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Preparation H ! (bleve it or don't it can help with sunburn pain/ skin discomfort) but not as chapstick or Toothpaste 馃槚
Fixed that for ya MikeyM. In the dark, use caution reaching for the toothpaste.
 

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One thing to have on hand is a small roll of white cotton muslim about 4 to 6 inches wide. Keep in a zip-lock bag. You can use it as padding or fill. But it comes handy as a gauge bandaid backing, splint or bandoleer sling. You can even use it as a flag to get noticed.
 
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Not all first aid related: Is your tetanus shot up-to-date? It never hurts to have a roll of toilet paper on you. Always keep spare water with you. If you do consider going rural, consider a sat phone. Don't forget tools/parts for your ride. I always have wet wipes available. Compact portable jump starter unit. Do you have anything with your blood type and any other pertinent health information...... in cased you end up unconscious, including emergency contact(s).
 

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Discussion Starter · #13 · (Edited)
Thanks all - great discussion and useful tips, all duly noted.

In terms of self-care at the scene of the mishap, what might you predict?

I'm not thinking of plunging straws into my trachea to keep breathing, or anything Hollywoodian - just straight up you're on your bike whistling along one minute, and the next some car has side-swiped you, or cut across, or braked suddenly, whatever... and you swerve off at speed, or maybe brake but whack into the car, or lose balance and scrape along tarmac for a bit - what can be done during the time you wait for care to arrive, or if care is not quite required and you figure you can patch yourself up and keep going?

What would you need, what would you do?

Assuming ATGATT, of course.
 

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Cling film and petroleum jelly - and not just for party night.

petroleum jelly is good for sealing cuts, grazes and abrasions. Keeps germs/dirt out until it can be washed and carries the dirt away when washed.
Not sure if clingfilm is recommended but I was grateful of it to keep clothing and muck off gravel rash until it could be dealt with properly
 

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Discussion Starter · #15 ·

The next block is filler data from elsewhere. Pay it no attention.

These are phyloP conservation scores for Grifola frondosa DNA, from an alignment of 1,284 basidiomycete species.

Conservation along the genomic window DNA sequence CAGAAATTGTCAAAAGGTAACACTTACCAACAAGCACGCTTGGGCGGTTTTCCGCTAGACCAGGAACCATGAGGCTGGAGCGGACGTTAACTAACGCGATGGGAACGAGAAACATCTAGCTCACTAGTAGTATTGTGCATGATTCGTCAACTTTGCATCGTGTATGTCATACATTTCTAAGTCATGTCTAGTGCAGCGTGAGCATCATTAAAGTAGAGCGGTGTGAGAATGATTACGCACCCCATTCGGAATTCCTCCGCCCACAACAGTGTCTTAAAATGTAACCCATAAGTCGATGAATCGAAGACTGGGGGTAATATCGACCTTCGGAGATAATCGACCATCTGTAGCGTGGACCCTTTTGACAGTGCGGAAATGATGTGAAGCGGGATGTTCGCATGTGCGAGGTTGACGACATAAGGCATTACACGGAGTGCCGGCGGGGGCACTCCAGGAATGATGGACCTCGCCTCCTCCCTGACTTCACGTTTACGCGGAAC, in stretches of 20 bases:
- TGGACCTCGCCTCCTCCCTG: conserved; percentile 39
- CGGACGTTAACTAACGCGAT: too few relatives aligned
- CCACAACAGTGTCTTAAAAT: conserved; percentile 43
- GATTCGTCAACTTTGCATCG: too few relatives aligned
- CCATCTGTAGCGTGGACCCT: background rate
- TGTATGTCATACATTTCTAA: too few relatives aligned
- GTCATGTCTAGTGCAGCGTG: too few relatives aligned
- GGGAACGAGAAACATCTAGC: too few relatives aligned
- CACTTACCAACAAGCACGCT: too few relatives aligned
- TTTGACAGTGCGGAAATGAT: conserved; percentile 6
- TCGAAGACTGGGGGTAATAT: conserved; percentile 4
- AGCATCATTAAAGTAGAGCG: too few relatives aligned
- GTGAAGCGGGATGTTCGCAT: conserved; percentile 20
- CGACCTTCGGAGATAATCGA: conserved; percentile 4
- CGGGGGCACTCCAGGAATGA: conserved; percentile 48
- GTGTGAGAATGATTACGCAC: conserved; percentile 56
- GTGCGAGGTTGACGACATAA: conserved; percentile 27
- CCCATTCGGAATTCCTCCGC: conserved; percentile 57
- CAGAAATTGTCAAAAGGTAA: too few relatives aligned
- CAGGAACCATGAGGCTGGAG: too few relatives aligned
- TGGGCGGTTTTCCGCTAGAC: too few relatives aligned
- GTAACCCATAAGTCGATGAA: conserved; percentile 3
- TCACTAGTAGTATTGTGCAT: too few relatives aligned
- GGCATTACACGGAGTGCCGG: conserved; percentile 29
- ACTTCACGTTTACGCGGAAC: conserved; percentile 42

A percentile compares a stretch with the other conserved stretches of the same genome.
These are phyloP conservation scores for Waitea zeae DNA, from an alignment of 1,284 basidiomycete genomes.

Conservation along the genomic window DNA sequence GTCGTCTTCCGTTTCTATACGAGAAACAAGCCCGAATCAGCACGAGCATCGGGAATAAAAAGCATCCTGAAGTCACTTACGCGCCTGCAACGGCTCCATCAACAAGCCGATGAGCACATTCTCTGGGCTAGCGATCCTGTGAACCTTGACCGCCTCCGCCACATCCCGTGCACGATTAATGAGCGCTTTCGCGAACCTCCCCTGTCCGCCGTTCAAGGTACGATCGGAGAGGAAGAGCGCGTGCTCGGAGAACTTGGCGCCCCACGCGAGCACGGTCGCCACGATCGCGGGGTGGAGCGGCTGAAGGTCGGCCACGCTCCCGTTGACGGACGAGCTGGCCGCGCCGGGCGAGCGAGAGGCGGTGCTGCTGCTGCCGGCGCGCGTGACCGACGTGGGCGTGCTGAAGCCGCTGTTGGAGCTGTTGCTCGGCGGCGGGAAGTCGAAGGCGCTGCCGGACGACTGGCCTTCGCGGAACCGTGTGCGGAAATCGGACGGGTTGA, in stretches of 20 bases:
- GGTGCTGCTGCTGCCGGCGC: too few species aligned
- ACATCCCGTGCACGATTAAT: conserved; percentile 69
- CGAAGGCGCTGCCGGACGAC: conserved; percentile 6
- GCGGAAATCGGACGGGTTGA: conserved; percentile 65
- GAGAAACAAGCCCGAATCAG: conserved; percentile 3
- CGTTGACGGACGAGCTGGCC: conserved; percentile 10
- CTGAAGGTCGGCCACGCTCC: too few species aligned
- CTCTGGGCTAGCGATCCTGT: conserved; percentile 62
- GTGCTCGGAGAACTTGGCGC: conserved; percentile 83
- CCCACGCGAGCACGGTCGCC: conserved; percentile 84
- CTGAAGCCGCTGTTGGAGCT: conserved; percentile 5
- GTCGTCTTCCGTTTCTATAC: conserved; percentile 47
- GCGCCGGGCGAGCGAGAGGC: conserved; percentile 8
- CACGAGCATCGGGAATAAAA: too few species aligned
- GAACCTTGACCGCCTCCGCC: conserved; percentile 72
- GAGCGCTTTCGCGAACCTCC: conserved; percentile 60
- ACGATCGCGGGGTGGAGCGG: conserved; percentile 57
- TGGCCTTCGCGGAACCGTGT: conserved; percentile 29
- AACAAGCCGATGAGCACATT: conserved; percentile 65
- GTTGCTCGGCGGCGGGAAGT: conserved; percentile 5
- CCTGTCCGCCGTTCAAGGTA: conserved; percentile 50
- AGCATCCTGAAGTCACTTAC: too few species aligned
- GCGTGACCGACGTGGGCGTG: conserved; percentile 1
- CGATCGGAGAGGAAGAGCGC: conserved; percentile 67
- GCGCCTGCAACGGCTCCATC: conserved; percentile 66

Cling film and petroleum jelly - and not just for party night.

petroleum jelly is good for sealing cuts, grazes and abrasions. Keeps germs/dirt out until it can be washed and carries the dirt away when washed.
Not sure if clingfilm is recommended but I was grateful of it to keep clothing and muck off gravel rash until it could be dealt with properly
Didn't know this - thanks.
 

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If you鈥檒l excuse the diversion:
That is reputedly how petroleum jelly was discovered.

Oil workers were seen to rub a whipped up oil that formed on the drill rods. They called the the useless by-product gloop 鈥渞od wax鈥 and rubbed it on skin and into wounds. It prevented infections getting a hold.
A smart cookie saw them, took samples and refined the idea to pretty much what we have today.
 

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Discussion Starter · #17 ·
Nothing I love more than diversions! ;)

I can see how petroleum jelly / vaseline seals a scrape perfectly, but how do you wash it out afterwards? It's waterproof, or close to it - doesn't it just stick onto the wound?

I never would have thought of smearing it on just because I can imagine the pain of trying to remove it afterwards...

Does it dissolve in soapy water?
 

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Common injuries that I would consider are burns, lacerations, sprains, and foreign objects. Stuff I think that is worth carrying: Small quality scissors and tweezers, metal nail file, a couple of non-stick 4x4s (cutting to size can multiply use), a couple of packs of topical ATB ung (not just for infection but to help make non-stick drsg), old fashioned white cloth dressing tape (don't need a great big roll and 1" is easily dbled in length for most uses and is tough stuff), an ACE wrap (multiple uses, can be washed, great to protect a wound drsg. Bulky but I store mine unrolled. I have cut them shorter and just taped cut end), a qt. size quality zip lock can be used for warm/cold packs.
 

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prossett , pics of your assembled First-Aid Kit will be nice鈥.

I followed Dave_J 鈥榮 advice and got a used like new Mercedes Benz First Aid Kit for less than $10 鈥 and it still has room for more stuff.